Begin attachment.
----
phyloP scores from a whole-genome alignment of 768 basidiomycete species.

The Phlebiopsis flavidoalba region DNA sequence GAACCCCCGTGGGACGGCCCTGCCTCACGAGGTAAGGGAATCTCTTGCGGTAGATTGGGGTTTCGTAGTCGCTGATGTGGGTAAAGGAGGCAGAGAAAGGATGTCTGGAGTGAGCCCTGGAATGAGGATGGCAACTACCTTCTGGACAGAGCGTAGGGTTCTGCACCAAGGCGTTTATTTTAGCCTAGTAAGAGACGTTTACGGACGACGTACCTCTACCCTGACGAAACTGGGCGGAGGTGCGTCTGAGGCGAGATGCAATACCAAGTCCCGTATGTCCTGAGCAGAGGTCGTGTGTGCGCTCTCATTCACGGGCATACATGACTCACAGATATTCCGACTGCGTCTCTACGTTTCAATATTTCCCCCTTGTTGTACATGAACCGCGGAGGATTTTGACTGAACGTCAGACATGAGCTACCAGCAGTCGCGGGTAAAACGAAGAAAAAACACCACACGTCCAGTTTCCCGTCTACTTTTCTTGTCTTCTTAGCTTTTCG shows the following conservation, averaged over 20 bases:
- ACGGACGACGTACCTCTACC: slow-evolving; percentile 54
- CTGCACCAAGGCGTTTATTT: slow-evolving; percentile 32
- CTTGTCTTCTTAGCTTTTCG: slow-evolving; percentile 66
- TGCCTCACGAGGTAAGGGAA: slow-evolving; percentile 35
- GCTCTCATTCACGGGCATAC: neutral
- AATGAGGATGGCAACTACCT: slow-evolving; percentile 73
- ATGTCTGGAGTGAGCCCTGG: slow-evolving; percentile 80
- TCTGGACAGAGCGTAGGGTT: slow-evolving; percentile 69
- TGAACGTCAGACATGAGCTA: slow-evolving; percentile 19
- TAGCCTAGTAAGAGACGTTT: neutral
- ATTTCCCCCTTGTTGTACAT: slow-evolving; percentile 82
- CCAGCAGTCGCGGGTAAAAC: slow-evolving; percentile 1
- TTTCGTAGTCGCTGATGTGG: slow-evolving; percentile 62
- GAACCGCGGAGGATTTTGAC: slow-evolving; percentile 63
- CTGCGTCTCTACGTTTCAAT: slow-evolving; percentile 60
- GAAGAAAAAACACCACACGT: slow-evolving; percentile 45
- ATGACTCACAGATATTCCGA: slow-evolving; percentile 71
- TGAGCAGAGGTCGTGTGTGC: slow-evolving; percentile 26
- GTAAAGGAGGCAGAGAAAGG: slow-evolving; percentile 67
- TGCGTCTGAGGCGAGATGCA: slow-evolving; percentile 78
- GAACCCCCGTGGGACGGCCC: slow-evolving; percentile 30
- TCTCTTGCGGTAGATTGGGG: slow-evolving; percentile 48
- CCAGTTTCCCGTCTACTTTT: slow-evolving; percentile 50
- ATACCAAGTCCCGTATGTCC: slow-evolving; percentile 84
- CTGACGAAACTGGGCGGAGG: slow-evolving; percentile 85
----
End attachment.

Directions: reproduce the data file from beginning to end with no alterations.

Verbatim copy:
phyloP scores from a whole-genome alignment of 768 basidiomycete species.

The Phlebiopsis flavidoalba region DNA sequence GAACCCCCGTGGGACGGCCCTGCCTCACGAGGTAAGGGAATCTCTTGCGGTAGATTGGGGTTTCGTAGTCGCTGATGTGGGTAAAGGAGGCAGAGAAAGGATGTCTGGAGTGAGCCCTGGAATGAGGATGGCAACTACCTTCTGGACAGAGCGTAGGGTTCTGCACCAAGGCGTTTATTTTAGCCTAGTAAGAGACGTTTACGGACGACGTACCTCTACCCTGACGAAACTGGGCGGAGGTGCGTCTGAGGCGAGATGCAATACCAAGTCCCGTATGTCCTGAGCAGAGGTCGTGTGTGCGCTCTCATTCACGGGCATACATGACTCACAGATATTCCGACTGCGTCTCTACGTTTCAATATTTCCCCCTTGTTGTACATGAACCGCGGAGGATTTTGACTGAACGTCAGACATGAGCTACCAGCAGTCGCGGGTAAAACGAAGAAAAAACACCACACGTCCAGTTTCCCGTCTACTTTTCTTGTCTTCTTAGCTTTTCG shows the following conservation, averaged over 20 bases:
- ACGGACGACGTACCTCTACC: slow-evolving; percentile 54
- CTGCACCAAGGCGTTTATTT: slow-evolving; percentile 32
- CTTGTCTTCTTAGCTTTTCG: slow-evolving; percentile 66
- TGCCTCACGAGGTAAGGGAA: slow-evolving; percentile 35
- GCTCTCATTCACGGGCATAC: neutral
- AATGAGGATGGCAACTACCT: slow-evolving; percentile 73
- ATGTCTGGAGTGAGCCCTGG: slow-evolving; percentile 80
- TCTGGACAGAGCGTAGGGTT: slow-evolving; percentile 69
- TGAACGTCAGACATGAGCTA: slow-evolving; percentile 19
- TAGCCTAGTAAGAGACGTTT: neutral
- ATTTCCCCCTTGTTGTACAT: slow-evolving; percentile 82
- CCAGCAGTCGCGGGTAAAAC: slow-evolving; percentile 1
- TTTCGTAGTCGCTGATGTGG: slow-evolving; percentile 62
- GAACCGCGGAGGATTTTGAC: slow-evolving; percentile 63
- CTGCGTCTCTACGTTTCAAT: slow-evolving; percentile 60
- GAAGAAAAAACACCACACGT: slow-evolving; percentile 45
- ATGACTCACAGATATTCCGA: slow-evolving; percentile 71
- TGAGCAGAGGTCGTGTGTGC: slow-evolving; percentile 26
- GTAAAGGAGGCAGAGAAAGG: slow-evolving; percentile 67
- TGCGTCTGAGGCGAGATGCA: slow-evolving; percentile 78
- GAACCCCCGTGGGACGGCCC: slow-evolving; percentile 30
- TCTCTTGCGGTAGATTGGGG: slow-evolving; percentile 48
- CCAGTTTCCCGTCTACTTTT: slow-evolving; percentile 50
- ATACCAAGTCCCGTATGTCC: slow-evolving; percentile 84
- CTGACGAAACTGGGCGGAGG: slow-evolving; percentile 85